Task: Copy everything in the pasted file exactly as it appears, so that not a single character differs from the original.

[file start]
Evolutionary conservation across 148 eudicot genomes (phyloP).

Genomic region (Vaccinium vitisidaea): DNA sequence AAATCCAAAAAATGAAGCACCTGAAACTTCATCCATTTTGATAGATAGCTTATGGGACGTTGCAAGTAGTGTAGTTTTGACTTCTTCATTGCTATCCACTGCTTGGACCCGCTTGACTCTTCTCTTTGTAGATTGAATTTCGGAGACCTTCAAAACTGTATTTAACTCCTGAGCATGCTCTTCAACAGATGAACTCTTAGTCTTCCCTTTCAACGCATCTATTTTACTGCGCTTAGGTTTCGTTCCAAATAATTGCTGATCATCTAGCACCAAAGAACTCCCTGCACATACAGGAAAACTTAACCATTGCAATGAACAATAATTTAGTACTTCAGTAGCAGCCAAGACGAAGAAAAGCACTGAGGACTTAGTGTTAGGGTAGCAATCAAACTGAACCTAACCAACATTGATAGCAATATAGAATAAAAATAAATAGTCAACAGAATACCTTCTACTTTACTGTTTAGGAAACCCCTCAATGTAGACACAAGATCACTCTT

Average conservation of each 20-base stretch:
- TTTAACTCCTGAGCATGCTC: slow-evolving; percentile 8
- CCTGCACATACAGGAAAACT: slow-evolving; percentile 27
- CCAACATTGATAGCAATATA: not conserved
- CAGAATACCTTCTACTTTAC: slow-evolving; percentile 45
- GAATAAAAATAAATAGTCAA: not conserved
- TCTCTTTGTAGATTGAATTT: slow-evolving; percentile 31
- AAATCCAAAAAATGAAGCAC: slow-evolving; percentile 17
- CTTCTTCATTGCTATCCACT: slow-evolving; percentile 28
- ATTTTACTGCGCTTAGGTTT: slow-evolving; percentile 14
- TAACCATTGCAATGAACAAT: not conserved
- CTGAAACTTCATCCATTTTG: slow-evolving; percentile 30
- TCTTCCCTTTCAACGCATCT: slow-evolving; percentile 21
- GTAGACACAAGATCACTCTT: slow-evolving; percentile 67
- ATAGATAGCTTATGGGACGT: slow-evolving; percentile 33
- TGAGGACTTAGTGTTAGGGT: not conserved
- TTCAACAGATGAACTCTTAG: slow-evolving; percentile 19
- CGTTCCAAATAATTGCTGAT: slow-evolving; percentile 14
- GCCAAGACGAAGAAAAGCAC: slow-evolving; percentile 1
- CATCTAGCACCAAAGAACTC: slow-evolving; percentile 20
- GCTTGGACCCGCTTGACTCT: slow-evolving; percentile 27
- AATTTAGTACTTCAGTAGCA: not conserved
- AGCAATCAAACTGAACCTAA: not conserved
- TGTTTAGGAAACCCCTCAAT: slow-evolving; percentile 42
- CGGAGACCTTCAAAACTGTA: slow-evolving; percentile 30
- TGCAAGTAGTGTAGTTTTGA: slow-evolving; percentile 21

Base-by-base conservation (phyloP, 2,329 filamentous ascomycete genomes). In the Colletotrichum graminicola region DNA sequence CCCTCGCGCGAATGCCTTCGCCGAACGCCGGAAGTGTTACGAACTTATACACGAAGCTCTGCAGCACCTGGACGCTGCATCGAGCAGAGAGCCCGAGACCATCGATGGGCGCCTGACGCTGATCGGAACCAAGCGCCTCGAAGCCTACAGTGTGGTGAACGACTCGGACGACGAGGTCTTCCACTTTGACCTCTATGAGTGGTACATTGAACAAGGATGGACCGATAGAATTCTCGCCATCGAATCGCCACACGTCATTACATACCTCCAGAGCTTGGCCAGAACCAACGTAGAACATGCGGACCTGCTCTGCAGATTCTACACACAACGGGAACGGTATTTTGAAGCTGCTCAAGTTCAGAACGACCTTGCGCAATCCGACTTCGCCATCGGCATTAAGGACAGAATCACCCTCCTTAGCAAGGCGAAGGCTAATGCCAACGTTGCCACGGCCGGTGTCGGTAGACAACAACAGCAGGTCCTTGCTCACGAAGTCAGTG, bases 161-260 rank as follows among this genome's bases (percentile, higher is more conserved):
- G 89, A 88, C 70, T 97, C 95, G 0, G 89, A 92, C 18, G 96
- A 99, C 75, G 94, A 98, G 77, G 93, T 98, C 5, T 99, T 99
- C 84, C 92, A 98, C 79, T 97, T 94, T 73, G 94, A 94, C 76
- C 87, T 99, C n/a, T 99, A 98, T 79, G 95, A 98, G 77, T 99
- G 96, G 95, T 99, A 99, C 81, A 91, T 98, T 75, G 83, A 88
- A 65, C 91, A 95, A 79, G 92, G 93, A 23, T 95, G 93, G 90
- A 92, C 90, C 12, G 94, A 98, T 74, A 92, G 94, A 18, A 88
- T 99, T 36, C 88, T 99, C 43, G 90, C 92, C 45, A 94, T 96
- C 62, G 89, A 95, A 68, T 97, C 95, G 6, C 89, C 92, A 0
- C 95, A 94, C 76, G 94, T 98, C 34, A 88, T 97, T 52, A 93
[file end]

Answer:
Evolutionary conservation across 148 eudicot genomes (phyloP).

Genomic region (Vaccinium vitisidaea): DNA sequence AAATCCAAAAAATGAAGCACCTGAAACTTCATCCATTTTGATAGATAGCTTATGGGACGTTGCAAGTAGTGTAGTTTTGACTTCTTCATTGCTATCCACTGCTTGGACCCGCTTGACTCTTCTCTTTGTAGATTGAATTTCGGAGACCTTCAAAACTGTATTTAACTCCTGAGCATGCTCTTCAACAGATGAACTCTTAGTCTTCCCTTTCAACGCATCTATTTTACTGCGCTTAGGTTTCGTTCCAAATAATTGCTGATCATCTAGCACCAAAGAACTCCCTGCACATACAGGAAAACTTAACCATTGCAATGAACAATAATTTAGTACTTCAGTAGCAGCCAAGACGAAGAAAAGCACTGAGGACTTAGTGTTAGGGTAGCAATCAAACTGAACCTAACCAACATTGATAGCAATATAGAATAAAAATAAATAGTCAACAGAATACCTTCTACTTTACTGTTTAGGAAACCCCTCAATGTAGACACAAGATCACTCTT

Average conservation of each 20-base stretch:
- TTTAACTCCTGAGCATGCTC: slow-evolving; percentile 8
- CCTGCACATACAGGAAAACT: slow-evolving; percentile 27
- CCAACATTGATAGCAATATA: not conserved
- CAGAATACCTTCTACTTTAC: slow-evolving; percentile 45
- GAATAAAAATAAATAGTCAA: not conserved
- TCTCTTTGTAGATTGAATTT: slow-evolving; percentile 31
- AAATCCAAAAAATGAAGCAC: slow-evolving; percentile 17
- CTTCTTCATTGCTATCCACT: slow-evolving; percentile 28
- ATTTTACTGCGCTTAGGTTT: slow-evolving; percentile 14
- TAACCATTGCAATGAACAAT: not conserved
- CTGAAACTTCATCCATTTTG: slow-evolving; percentile 30
- TCTTCCCTTTCAACGCATCT: slow-evolving; percentile 21
- GTAGACACAAGATCACTCTT: slow-evolving; percentile 67
- ATAGATAGCTTATGGGACGT: slow-evolving; percentile 33
- TGAGGACTTAGTGTTAGGGT: not conserved
- TTCAACAGATGAACTCTTAG: slow-evolving; percentile 19
- CGTTCCAAATAATTGCTGAT: slow-evolving; percentile 14
- GCCAAGACGAAGAAAAGCAC: slow-evolving; percentile 1
- CATCTAGCACCAAAGAACTC: slow-evolving; percentile 20
- GCTTGGACCCGCTTGACTCT: slow-evolving; percentile 27
- AATTTAGTACTTCAGTAGCA: not conserved
- AGCAATCAAACTGAACCTAA: not conserved
- TGTTTAGGAAACCCCTCAAT: slow-evolving; percentile 42
- CGGAGACCTTCAAAACTGTA: slow-evolving; percentile 30
- TGCAAGTAGTGTAGTTTTGA: slow-evolving; percentile 21

Base-by-base conservation (phyloP, 2,329 filamentous ascomycete genomes). In the Colletotrichum graminicola region DNA sequence CCCTCGCGCGAATGCCTTCGCCGAACGCCGGAAGTGTTACGAACTTATACACGAAGCTCTGCAGCACCTGGACGCTGCATCGAGCAGAGAGCCCGAGACCATCGATGGGCGCCTGACGCTGATCGGAACCAAGCGCCTCGAAGCCTACAGTGTGGTGAACGACTCGGACGACGAGGTCTTCCACTTTGACCTCTATGAGTGGTACATTGAACAAGGATGGACCGATAGAATTCTCGCCATCGAATCGCCACACGTCATTACATACCTCCAGAGCTTGGCCAGAACCAACGTAGAACATGCGGACCTGCTCTGCAGATTCTACACACAACGGGAACGGTATTTTGAAGCTGCTCAAGTTCAGAACGACCTTGCGCAATCCGACTTCGCCATCGGCATTAAGGACAGAATCACCCTCCTTAGCAAGGCGAAGGCTAATGCCAACGTTGCCACGGCCGGTGTCGGTAGACAACAACAGCAGGTCCTTGCTCACGAAGTCAGTG, bases 161-260 rank as follows among this genome's bases (percentile, higher is more conserved):
- G 89, A 88, C 70, T 97, C 95, G 0, G 89, A 92, C 18, G 96
- A 99, C 75, G 94, A 98, G 77, G 93, T 98, C 5, T 99, T 99
- C 84, C 92, A 98, C 79, T 97, T 94, T 73, G 94, A 94, C 76
- C 87, T 99, C n/a, T 99, A 98, T 79, G 95, A 98, G 77, T 99
- G 96, G 95, T 99, A 99, C 81, A 91, T 98, T 75, G 83, A 88
- A 65, C 91, A 95, A 79, G 92, G 93, A 23, T 95, G 93, G 90
- A 92, C 90, C 12, G 94, A 98, T 74, A 92, G 94, A 18, A 88
- T 99, T 36, C 88, T 99, C 43, G 90, C 92, C 45, A 94, T 96
- C 62, G 89, A 95, A 68, T 97, C 95, G 6, C 89, C 92, A 0
- C 95, A 94, C 76, G 94, T 98, C 34, A 88, T 97, T 52, A 93